stress intensity

stress intensity

[′stres in‚ten·səd·ē]
(mechanics)
Stress at a point in a structure due to pressure resulting from combined tension (positive) stresses and compression (negative) stresses.
References in periodicals archive ?
The elastic component [J.sub.e] can be expressed via the stress intensity factor K by
[17] dug deep into the damage mechanisms of cracks under seepage pressure and established a damage mechanics model of cracked rocks and the evolution equation of crack tip stress intensity factor under both compression-shear stress field and the seepage field.
They were able to show that rubber modified epoxies undergo a transition in the FCP behaviour at a dynamic stress intensity level where the plastic zone size of the crack tip exceeds the modifier's particlc size, and due to the activation of mechanisms such as cavitation and shear yielding of the matrix the resistance to FCP was improved.
The stress intensity factors of a central crack in an orthotropic material under a uniform heat flow are given by Tsai [7].
The stress concentration at the very tip of the discontinuity or crack is described by the stress intensity factor K--a term used in fracture mechanics.
Analytical stress intensity factor solutions for welds in lap-shear specimens of equal thickness under pinned and clamped loading conditions based on the beam bending theory are presented and examined.
Mean yield comparison under contrasting environments indicated substantial yield loss in the yield potential of some of the genotypes duly confirmed by the moderate value (0.13) of stress intensity. Under drought-stressed conditions, accessions 31 (K-01116), 23 (K-01105), 28 (K-01111), 19 (K-01020), 5 (CM-1235/08) and 6 (CM-1238/08) had the greatest grain yield while genotypes 49 (K-01230), 51 (K-01240) and 32 (K-01203) exhibited lowest grain yield.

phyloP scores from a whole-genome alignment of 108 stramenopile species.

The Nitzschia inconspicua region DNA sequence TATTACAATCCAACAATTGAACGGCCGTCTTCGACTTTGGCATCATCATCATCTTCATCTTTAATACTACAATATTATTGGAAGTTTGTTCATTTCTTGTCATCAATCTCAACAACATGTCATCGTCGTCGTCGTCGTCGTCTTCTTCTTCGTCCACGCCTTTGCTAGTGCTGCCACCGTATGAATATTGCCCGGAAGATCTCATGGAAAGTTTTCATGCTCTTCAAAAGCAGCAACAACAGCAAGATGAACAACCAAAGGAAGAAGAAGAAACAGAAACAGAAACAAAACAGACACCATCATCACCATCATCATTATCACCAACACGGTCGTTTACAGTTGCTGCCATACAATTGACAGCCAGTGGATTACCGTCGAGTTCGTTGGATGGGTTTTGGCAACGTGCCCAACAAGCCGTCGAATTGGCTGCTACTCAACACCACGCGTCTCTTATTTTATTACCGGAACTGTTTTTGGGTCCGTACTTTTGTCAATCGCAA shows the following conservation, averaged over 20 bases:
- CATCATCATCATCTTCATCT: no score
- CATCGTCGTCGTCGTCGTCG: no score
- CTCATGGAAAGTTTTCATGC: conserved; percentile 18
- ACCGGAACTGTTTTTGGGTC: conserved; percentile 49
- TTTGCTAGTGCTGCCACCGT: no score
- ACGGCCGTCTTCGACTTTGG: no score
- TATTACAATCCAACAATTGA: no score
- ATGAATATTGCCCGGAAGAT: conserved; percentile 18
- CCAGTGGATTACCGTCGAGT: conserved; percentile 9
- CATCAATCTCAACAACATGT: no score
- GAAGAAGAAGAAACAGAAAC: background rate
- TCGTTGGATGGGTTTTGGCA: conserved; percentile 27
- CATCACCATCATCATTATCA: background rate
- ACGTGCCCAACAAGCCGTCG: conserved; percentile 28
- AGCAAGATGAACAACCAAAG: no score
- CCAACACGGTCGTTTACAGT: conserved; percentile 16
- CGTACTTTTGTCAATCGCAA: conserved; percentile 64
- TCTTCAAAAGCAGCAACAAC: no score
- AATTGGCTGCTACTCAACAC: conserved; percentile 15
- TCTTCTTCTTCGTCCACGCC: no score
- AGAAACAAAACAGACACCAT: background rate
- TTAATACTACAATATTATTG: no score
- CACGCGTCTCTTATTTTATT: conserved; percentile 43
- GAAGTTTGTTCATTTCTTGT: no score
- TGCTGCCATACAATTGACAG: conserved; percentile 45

When the stress intensity ratio is lower than a certain threshold, the rock strain - time curve is shown in curve 1.
In analyzing the SCR test data, the load parameter can be expressed by the stress intensity factor K based on LEFM.
In the problem under consideration, of essential practical interest is the stress intensity coefficient (SIC) for delamination edges at [phi] = -[alpha] - 0 and at [phi] = [alpha] + 0, i.e.
Parameters used for characterizing fracture behavior that are derived in the framework of fracture mechanics are: 1.) pre-exponent and exponent of the Paris curve that is used to describe fatigue crack growth rates; 2.) fracture toughness in the linear elastic and elastic-plastic fracture mechanics regimes based on the stress intensity factor (K) and the energy parameter J-integral; and 3.) tearing modulus (T) defined as the slope of the J-resistance curve for ductile fracture.
The literature highlights the existence of some methods based on the Stress Intensity Factor (KI) concept that permits evaluating with accuracy the fracture of the structures.

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